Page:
Case Study: Can we squeeze more value from an orange peel?
May 25, 2020
In this series of articles we highlight some of the companies that took part in our pilot program and the results of our matchmaking services. For the full report, follow this link.
What is more delightful than a fresh orange juice? For Excess Materials Exchange (EME) it is to find a higher value reuse option for its peels! Are you curious to discover the range of circular reuse opportunities for orange peels and their environmental and financial benefits? Let us take you through the circular reuse options of orange peels.
Current end-of-life scenario of orange peels
Everyday, Sodexo the Netherlands squeezes about 139 tonnes of oranges resulting in an organic waste flow of roughly 77 tonnes of orange peels. These orange peels are collected by a logistics company and then transported to an anaerobic digester facility to produce biogas. This current-end-of-life scenario has some environmental benefits, since biogas can be considered a replacement for natural gas.
The EME starts by giving resources an identity in the form of a Resources Passport. Orange peels are composed of flavedo (the orange outer layer) and albedo (the white inner layer) which both have significant opportunities for reuse. The flavedo contains fragrances and oils, whereas the albedo contains cellulose and fibres.
Based on this material composition, EME identifies potential reuse opportunities for such materials. We found three innovation partners in Europe which can process orange peels in a more circular fashion:
- Spaak, uses supercritical CO2 gasification to extract limonene, 10-fold citrus oil and pectin from orange peels. After that, the waste stream of this process can be sold as high quality cattle feed.
- Peel Pioneers uses supercritical H2O gasification to extract 10-fold citrus oil and limonene. The waste stream of this process can also be sold as high quality cattle feed.
- The Italian company Orangefiber was identified. The company extracts cellulose from citrus fruits to create polymers which can then be spun into yarn from which clothing can be produced.
After selecting an innovation partner, we calculate the financial and environmental benefits of the high value reuse option to guide decision-making.
The business case of reusing orange peels to produce oil, limonene, and cattle feed is significant. Indeed, current processing costs of one tonne of orange peels ranges between €40 and €50 while the identified innovation partners either take the oranges for free or for a maximum of €20 per tonne of orange peels, leading to an instant cost reduction of 50%.
The environmental business case is also promising. The new reuse scenario would lead to a 105% reduction in emissions. The alternative scenario also presents a decreased impact in fertile land use (130% change), and human toxicity (191% change).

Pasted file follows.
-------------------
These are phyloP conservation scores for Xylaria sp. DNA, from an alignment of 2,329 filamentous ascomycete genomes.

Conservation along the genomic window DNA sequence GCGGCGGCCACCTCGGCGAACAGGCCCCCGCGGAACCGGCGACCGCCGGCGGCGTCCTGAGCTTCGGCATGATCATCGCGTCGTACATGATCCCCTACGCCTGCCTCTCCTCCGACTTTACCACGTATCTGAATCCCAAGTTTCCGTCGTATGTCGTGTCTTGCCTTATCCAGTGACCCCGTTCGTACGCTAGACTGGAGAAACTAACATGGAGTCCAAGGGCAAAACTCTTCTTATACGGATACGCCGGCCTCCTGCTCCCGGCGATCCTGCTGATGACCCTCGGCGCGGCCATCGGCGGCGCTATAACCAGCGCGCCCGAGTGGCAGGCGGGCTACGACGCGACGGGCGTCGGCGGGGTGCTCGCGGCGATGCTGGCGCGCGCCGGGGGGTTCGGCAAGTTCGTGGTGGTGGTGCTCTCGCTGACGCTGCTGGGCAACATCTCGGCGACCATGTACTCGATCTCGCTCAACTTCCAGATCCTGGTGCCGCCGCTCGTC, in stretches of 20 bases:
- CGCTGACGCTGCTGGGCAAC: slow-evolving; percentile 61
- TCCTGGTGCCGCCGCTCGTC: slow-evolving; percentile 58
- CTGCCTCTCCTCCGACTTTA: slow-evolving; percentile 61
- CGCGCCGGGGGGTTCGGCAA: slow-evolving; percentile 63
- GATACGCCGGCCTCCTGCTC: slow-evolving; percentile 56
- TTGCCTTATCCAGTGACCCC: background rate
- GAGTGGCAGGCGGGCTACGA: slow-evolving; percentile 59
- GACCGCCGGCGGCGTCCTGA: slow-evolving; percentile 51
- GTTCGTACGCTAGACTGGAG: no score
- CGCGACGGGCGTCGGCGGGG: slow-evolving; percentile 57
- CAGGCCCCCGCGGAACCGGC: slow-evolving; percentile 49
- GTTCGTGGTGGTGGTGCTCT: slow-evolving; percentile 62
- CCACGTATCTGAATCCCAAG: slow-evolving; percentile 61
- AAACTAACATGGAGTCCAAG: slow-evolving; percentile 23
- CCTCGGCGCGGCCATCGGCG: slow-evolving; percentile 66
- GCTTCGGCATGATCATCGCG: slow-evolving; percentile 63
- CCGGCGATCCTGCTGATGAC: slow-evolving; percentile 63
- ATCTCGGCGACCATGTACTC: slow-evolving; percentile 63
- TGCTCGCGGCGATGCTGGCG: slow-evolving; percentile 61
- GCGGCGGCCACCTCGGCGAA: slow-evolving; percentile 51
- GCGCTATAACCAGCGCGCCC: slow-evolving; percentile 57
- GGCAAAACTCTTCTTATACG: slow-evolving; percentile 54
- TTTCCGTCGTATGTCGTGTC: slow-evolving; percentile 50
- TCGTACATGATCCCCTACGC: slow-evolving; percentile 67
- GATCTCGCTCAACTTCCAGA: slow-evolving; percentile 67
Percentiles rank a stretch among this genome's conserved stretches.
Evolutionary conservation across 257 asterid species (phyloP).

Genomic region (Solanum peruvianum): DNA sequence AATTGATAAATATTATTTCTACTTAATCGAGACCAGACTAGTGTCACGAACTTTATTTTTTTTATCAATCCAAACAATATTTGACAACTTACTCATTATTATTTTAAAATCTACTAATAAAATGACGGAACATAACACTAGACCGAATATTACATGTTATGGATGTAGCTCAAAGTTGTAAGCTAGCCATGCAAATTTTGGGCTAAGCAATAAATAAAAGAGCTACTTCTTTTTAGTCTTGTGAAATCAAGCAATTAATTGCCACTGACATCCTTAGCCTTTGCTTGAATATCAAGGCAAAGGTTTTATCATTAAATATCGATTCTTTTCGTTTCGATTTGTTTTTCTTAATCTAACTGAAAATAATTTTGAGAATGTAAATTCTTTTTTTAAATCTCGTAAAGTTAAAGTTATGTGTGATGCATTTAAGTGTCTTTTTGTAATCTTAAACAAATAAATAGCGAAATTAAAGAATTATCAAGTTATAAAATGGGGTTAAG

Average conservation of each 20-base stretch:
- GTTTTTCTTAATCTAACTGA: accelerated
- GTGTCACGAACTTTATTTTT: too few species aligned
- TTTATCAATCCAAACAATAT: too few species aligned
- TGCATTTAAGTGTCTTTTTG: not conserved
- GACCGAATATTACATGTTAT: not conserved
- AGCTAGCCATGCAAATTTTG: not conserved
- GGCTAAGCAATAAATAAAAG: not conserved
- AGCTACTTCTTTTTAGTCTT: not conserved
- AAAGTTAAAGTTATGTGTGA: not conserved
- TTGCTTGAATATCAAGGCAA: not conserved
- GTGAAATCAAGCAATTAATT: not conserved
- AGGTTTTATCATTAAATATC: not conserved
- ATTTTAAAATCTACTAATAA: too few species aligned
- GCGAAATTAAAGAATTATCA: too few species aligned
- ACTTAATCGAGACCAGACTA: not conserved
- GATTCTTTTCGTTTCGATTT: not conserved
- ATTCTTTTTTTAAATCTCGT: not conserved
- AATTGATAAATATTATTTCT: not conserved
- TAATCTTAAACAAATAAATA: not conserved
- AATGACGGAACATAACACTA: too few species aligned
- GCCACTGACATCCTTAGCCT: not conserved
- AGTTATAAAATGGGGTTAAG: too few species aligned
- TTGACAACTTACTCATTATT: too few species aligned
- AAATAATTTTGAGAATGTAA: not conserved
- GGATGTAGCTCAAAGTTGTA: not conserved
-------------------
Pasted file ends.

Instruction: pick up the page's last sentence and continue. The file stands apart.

A great method to translate environmental impact into financials is eco-costs. Eco-costs represent the costs associated with prevention of the environmental burden of a product. This burden consists of e.g. environmental pollution, material depletion related to the production, transportation and end-of-life treatment of a product. Right now, the eco-costs are classified as 'external costs', since they are not yet integrated in the current costs of production chains. EME has worked with EY to develop a Total Value method where we add the eco-costs to the financial value, this way the actual costs of a product can be calculated. We’ve done a comparison below.
For Sodexo’s orange peels, the Total Value per tonne of oranges is -€277.19. This means the environmental burden outweighs the financial value of the product. In comparison to the proposed circular match the Total Value is -€113.08 per tonne of orange peels. This is an increase in Total Value of €164.11 per tonne.
We see that by giving resources an identity in the form of a Resources Passport we can unlock new circular opportunities. Moreover, these new opportunities have a positive financial business case and significantly reduce the environmental impact of orange peels. Lastly, there are already many organizations with innovative and scalable technologies on the market to give resources a new high value destination. And what is even more interesting is that EMEs’ database of potential new matches for materials and products grows day by day. Together we work on speeding up the transition to a circular economy.
Curious about our 4D Matchmaking service, or want to implement your own digital marketplace to exchange materials and products? Contact us at firstname.lastname@example.org or explore our services at: www.excessmaterialsexchange.com
Excess Materials Exchange (EME) is a young and innovative technology company. On our digital matching platform, we find new high-value reuse options for materials or (waste) products for companies. We believe that far too many valuable resources and materials are wasted or ill-designed in the current paradigm, for which the planet must pay a heavy price. Isn’t that a waste? EME is determined to accelerate the global transition to a circular economy – and play a part in creating a more viable planet. By showing the financial and ecological value of materials. By challenging companies to design and produce their goods in a more efficient and circular manner. And by making matches. A whole lot of matches.